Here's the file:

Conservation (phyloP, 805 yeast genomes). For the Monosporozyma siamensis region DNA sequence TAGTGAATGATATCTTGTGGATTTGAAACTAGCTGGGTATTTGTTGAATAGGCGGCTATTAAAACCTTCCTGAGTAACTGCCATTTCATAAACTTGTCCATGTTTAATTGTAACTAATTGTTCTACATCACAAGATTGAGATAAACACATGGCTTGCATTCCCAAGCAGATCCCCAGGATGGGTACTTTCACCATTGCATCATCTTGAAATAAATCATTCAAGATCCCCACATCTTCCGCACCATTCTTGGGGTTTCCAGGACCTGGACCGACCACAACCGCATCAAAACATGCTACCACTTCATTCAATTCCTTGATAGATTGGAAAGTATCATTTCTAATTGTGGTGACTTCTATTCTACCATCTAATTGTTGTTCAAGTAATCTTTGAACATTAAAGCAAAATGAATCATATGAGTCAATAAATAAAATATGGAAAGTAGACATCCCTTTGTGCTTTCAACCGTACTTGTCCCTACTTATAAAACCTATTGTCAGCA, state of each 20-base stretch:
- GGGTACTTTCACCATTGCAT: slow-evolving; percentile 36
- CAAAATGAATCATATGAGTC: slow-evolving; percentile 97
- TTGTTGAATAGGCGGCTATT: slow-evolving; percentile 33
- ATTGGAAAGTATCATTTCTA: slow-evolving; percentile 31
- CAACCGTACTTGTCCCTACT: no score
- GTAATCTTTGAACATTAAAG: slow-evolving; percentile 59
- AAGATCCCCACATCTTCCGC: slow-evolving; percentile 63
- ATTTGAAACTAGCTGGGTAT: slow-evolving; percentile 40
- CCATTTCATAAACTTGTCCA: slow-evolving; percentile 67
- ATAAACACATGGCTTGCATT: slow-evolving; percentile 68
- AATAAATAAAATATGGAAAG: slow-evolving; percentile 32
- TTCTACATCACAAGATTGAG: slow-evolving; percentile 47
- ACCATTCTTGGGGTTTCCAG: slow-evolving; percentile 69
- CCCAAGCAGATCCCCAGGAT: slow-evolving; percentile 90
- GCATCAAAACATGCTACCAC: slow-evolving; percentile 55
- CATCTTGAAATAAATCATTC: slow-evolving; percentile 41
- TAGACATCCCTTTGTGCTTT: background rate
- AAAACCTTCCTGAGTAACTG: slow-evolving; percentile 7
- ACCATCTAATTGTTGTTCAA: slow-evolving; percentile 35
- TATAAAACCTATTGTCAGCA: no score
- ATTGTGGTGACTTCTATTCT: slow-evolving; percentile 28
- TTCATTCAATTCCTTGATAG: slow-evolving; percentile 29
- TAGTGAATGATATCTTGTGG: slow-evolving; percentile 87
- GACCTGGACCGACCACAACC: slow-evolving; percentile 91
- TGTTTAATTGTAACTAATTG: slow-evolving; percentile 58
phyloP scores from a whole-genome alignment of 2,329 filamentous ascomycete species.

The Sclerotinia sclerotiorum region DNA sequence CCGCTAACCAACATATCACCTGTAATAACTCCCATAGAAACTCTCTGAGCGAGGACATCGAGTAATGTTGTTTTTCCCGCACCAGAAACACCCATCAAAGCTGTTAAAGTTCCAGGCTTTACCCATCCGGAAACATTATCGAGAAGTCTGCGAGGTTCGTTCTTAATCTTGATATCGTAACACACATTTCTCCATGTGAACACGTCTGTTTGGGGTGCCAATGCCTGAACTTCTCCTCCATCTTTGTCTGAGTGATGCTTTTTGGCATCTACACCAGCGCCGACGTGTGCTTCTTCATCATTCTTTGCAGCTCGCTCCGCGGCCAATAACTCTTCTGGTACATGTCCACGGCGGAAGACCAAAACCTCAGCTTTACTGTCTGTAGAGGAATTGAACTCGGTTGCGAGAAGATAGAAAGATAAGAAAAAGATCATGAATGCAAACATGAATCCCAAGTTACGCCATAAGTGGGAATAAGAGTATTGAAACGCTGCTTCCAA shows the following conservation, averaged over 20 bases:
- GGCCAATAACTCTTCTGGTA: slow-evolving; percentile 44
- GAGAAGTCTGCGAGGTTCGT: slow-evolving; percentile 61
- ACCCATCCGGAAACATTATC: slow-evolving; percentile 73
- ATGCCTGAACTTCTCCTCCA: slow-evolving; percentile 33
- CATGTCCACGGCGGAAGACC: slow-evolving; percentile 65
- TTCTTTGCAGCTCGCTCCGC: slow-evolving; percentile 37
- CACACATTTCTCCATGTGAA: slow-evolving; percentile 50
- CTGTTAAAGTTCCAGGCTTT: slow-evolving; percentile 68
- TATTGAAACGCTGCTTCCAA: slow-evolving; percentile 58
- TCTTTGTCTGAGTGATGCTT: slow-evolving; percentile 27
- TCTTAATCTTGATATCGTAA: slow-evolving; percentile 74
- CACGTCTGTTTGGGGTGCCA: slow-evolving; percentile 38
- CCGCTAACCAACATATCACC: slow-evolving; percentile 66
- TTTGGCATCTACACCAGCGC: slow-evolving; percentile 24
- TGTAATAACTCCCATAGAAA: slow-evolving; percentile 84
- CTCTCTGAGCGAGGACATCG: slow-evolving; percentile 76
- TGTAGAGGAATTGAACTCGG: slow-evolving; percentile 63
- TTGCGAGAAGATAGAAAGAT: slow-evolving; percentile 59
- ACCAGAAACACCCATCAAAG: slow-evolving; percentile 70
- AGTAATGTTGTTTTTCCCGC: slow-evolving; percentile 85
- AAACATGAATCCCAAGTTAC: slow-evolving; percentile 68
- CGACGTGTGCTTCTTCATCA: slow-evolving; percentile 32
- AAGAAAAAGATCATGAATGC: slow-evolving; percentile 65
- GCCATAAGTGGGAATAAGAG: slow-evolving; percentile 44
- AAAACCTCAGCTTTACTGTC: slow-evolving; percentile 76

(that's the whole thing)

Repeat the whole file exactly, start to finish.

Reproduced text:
Conservation (phyloP, 805 yeast genomes). For the Monosporozyma siamensis region DNA sequence TAGTGAATGATATCTTGTGGATTTGAAACTAGCTGGGTATTTGTTGAATAGGCGGCTATTAAAACCTTCCTGAGTAACTGCCATTTCATAAACTTGTCCATGTTTAATTGTAACTAATTGTTCTACATCACAAGATTGAGATAAACACATGGCTTGCATTCCCAAGCAGATCCCCAGGATGGGTACTTTCACCATTGCATCATCTTGAAATAAATCATTCAAGATCCCCACATCTTCCGCACCATTCTTGGGGTTTCCAGGACCTGGACCGACCACAACCGCATCAAAACATGCTACCACTTCATTCAATTCCTTGATAGATTGGAAAGTATCATTTCTAATTGTGGTGACTTCTATTCTACCATCTAATTGTTGTTCAAGTAATCTTTGAACATTAAAGCAAAATGAATCATATGAGTCAATAAATAAAATATGGAAAGTAGACATCCCTTTGTGCTTTCAACCGTACTTGTCCCTACTTATAAAACCTATTGTCAGCA, state of each 20-base stretch:
- GGGTACTTTCACCATTGCAT: slow-evolving; percentile 36
- CAAAATGAATCATATGAGTC: slow-evolving; percentile 97
- TTGTTGAATAGGCGGCTATT: slow-evolving; percentile 33
- ATTGGAAAGTATCATTTCTA: slow-evolving; percentile 31
- CAACCGTACTTGTCCCTACT: no score
- GTAATCTTTGAACATTAAAG: slow-evolving; percentile 59
- AAGATCCCCACATCTTCCGC: slow-evolving; percentile 63
- ATTTGAAACTAGCTGGGTAT: slow-evolving; percentile 40
- CCATTTCATAAACTTGTCCA: slow-evolving; percentile 67
- ATAAACACATGGCTTGCATT: slow-evolving; percentile 68
- AATAAATAAAATATGGAAAG: slow-evolving; percentile 32
- TTCTACATCACAAGATTGAG: slow-evolving; percentile 47
- ACCATTCTTGGGGTTTCCAG: slow-evolving; percentile 69
- CCCAAGCAGATCCCCAGGAT: slow-evolving; percentile 90
- GCATCAAAACATGCTACCAC: slow-evolving; percentile 55
- CATCTTGAAATAAATCATTC: slow-evolving; percentile 41
- TAGACATCCCTTTGTGCTTT: background rate
- AAAACCTTCCTGAGTAACTG: slow-evolving; percentile 7
- ACCATCTAATTGTTGTTCAA: slow-evolving; percentile 35
- TATAAAACCTATTGTCAGCA: no score
- ATTGTGGTGACTTCTATTCT: slow-evolving; percentile 28
- TTCATTCAATTCCTTGATAG: slow-evolving; percentile 29
- TAGTGAATGATATCTTGTGG: slow-evolving; percentile 87
- GACCTGGACCGACCACAACC: slow-evolving; percentile 91
- TGTTTAATTGTAACTAATTG: slow-evolving; percentile 58
phyloP scores from a whole-genome alignment of 2,329 filamentous ascomycete species.

The Sclerotinia sclerotiorum region DNA sequence CCGCTAACCAACATATCACCTGTAATAACTCCCATAGAAACTCTCTGAGCGAGGACATCGAGTAATGTTGTTTTTCCCGCACCAGAAACACCCATCAAAGCTGTTAAAGTTCCAGGCTTTACCCATCCGGAAACATTATCGAGAAGTCTGCGAGGTTCGTTCTTAATCTTGATATCGTAACACACATTTCTCCATGTGAACACGTCTGTTTGGGGTGCCAATGCCTGAACTTCTCCTCCATCTTTGTCTGAGTGATGCTTTTTGGCATCTACACCAGCGCCGACGTGTGCTTCTTCATCATTCTTTGCAGCTCGCTCCGCGGCCAATAACTCTTCTGGTACATGTCCACGGCGGAAGACCAAAACCTCAGCTTTACTGTCTGTAGAGGAATTGAACTCGGTTGCGAGAAGATAGAAAGATAAGAAAAAGATCATGAATGCAAACATGAATCCCAAGTTACGCCATAAGTGGGAATAAGAGTATTGAAACGCTGCTTCCAA shows the following conservation, averaged over 20 bases:
- GGCCAATAACTCTTCTGGTA: slow-evolving; percentile 44
- GAGAAGTCTGCGAGGTTCGT: slow-evolving; percentile 61
- ACCCATCCGGAAACATTATC: slow-evolving; percentile 73
- ATGCCTGAACTTCTCCTCCA: slow-evolving; percentile 33
- CATGTCCACGGCGGAAGACC: slow-evolving; percentile 65
- TTCTTTGCAGCTCGCTCCGC: slow-evolving; percentile 37
- CACACATTTCTCCATGTGAA: slow-evolving; percentile 50
- CTGTTAAAGTTCCAGGCTTT: slow-evolving; percentile 68
- TATTGAAACGCTGCTTCCAA: slow-evolving; percentile 58
- TCTTTGTCTGAGTGATGCTT: slow-evolving; percentile 27
- TCTTAATCTTGATATCGTAA: slow-evolving; percentile 74
- CACGTCTGTTTGGGGTGCCA: slow-evolving; percentile 38
- CCGCTAACCAACATATCACC: slow-evolving; percentile 66
- TTTGGCATCTACACCAGCGC: slow-evolving; percentile 24
- TGTAATAACTCCCATAGAAA: slow-evolving; percentile 84
- CTCTCTGAGCGAGGACATCG: slow-evolving; percentile 76
- TGTAGAGGAATTGAACTCGG: slow-evolving; percentile 63
- TTGCGAGAAGATAGAAAGAT: slow-evolving; percentile 59
- ACCAGAAACACCCATCAAAG: slow-evolving; percentile 70
- AGTAATGTTGTTTTTCCCGC: slow-evolving; percentile 85
- AAACATGAATCCCAAGTTAC: slow-evolving; percentile 68
- CGACGTGTGCTTCTTCATCA: slow-evolving; percentile 32
- AAGAAAAAGATCATGAATGC: slow-evolving; percentile 65
- GCCATAAGTGGGAATAAGAG: slow-evolving; percentile 44
- AAAACCTCAGCTTTACTGTC: slow-evolving; percentile 76